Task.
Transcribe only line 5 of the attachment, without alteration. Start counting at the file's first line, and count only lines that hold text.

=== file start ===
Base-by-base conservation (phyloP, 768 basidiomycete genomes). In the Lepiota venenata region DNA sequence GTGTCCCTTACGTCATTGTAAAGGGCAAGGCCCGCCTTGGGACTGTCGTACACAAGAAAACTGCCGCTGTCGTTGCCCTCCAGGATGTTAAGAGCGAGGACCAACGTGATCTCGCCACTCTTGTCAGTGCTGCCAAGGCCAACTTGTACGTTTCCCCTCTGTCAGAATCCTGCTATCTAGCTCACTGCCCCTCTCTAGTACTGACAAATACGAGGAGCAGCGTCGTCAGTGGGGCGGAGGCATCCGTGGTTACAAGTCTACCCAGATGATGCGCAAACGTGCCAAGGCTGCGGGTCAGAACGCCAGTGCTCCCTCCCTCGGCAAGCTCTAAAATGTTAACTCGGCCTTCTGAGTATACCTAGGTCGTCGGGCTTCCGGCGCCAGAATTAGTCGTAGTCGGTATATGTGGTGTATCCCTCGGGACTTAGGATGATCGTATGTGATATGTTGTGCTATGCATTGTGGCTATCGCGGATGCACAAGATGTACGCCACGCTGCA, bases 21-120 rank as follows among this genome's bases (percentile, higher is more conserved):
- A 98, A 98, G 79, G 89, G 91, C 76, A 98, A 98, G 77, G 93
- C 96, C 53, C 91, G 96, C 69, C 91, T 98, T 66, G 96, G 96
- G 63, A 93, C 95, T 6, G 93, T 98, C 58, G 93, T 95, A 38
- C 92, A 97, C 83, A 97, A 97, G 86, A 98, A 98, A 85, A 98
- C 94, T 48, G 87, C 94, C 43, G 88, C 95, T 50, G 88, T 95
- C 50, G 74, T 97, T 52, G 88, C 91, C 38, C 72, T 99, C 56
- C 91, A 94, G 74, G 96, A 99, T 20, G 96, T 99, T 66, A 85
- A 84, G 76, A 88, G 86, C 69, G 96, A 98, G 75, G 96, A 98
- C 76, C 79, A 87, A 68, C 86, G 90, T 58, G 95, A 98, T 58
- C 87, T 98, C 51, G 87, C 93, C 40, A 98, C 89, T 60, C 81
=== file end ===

- C 92, A 97, C 83, A 97, A 97, G 86, A 98, A 98, A 85, A 98